) to create a program, which interprets the information received from the public, then delivers it for presentation on the mobile VMS sign. BLOC and Chapter who generously supported its development, premiered it as part of the ‘May You Live In Interesting Times’ festival of digital technology organised.
Lizzie Hughes’ two sound pieces expand and compress time and space by way of a simple telephone inquiry. In >Second Empire State Building Piece, she telephones each of the building’s eighty floors, asking each occupying company in turn which floor they are based on. Their responses create an image of the building, but not one we might recognise or expect. Similarly, in a second piece, Hughes telephones various locations around the globe to request the local time, which differs from call to call. She phones the same regions again over the course of 24 hours. This time each recipient reports identical times. The piece draws attention to the geographical and temporal scale of the world, its diurnal movement and our place within it.
On the top floor Jennie Savage’s work Note To Self compels us to reflect on what we consider important enough to communicate to our future selves. We are invited to write a personal log that takes on archival significance because it will not be sent until 2011. By reverting to letter writing, a method of communication that now seems archaic, Note To Self gives a simple but enduring voice to our everyday, which would ordinarily pass without record. These small details get lost in the conversation between a mass culture and local interest where, increasingly, ‘reality’ is seen on TV.
Trivia seems so much less trivial when it is scripted, transcribed. The visitor is invited to project their current self on their future self and then in five years’ time on receiving their letter they will re-visit their self of 2006. Reality and truth are fundamental concerns at the core of Savage’s practice and she constantly questions the mechanisms in place for the recording of ‘the truth’. She sees her role as an instigator, researcher, collector, mediator and organiser, intervening within a given system to bring disparate elements together before placing or leaking them back in the public domain. Through this process she works with specific networks in order to articulate a set of concerns.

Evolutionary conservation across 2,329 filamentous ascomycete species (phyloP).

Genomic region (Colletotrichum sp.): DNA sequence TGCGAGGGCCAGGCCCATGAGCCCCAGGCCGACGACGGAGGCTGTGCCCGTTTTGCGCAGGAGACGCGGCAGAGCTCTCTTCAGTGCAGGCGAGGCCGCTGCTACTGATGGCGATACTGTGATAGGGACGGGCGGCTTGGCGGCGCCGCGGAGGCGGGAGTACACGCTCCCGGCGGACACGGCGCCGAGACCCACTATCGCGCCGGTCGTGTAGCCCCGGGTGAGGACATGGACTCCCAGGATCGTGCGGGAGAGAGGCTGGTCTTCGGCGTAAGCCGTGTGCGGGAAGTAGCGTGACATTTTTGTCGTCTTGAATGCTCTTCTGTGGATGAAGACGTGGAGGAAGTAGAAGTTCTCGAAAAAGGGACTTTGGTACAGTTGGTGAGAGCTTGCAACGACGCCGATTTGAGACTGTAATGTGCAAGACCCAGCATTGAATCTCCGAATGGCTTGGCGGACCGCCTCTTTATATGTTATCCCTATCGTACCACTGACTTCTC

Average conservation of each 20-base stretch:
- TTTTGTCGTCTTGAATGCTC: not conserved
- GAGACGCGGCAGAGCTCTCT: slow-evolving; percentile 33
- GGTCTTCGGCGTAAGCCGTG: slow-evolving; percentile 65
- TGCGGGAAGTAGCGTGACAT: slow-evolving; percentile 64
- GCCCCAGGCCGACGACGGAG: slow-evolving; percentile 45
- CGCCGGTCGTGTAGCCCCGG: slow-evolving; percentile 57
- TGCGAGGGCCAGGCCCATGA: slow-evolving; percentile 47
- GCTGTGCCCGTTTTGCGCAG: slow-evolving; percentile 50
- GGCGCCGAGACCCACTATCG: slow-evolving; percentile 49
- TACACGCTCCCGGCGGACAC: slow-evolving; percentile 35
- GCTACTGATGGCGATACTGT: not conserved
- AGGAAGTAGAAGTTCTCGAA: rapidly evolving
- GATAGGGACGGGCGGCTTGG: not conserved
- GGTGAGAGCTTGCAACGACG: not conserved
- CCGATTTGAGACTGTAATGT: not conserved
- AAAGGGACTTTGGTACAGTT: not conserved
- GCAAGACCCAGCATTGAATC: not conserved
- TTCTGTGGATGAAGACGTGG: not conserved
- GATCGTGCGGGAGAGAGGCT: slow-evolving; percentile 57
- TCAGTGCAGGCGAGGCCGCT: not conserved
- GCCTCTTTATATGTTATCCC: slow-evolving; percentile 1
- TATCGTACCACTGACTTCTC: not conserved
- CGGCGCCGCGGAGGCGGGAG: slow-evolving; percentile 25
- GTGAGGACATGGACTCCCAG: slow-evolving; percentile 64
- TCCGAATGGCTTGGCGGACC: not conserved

If Jennie Savage opens out the communications loop by expanding the gap between sending and receiving, Paul Cabuts short-circuits it. On the ground floor images of transmitters across South Wales are sent to monitors within the gallery. These masts enable telecommunications across Wales and the UK, sending and receiving a constant stream of information. They maintain communication between communities but also introduce the global to the local. He recognises that telecommunication and broadcasting play a key role in globalisation, but with the local feel to these photographs he highlights other points of cultural divergence within these structures.
The towers seem oversized or misplaced in the scaled world of cottages, mountains and trees. In the production of this work he recalls the potent symbolism of these structures during the battle for Welsh language broadcasting which sparked a campaign of civil disobedience. Programme broadcasts were interrupted, television masts were scaled by protesters and licence fees withheld in attempts to affect change. The photographic series Transmissions illuminates the didactic nature of these structures, which can seem like beacons or benign sentinels, projecting signals to produce flickering guiding lights. They are at once fixed yet transient, anchor points in the ebb and flow of cultural expediency and information exchange.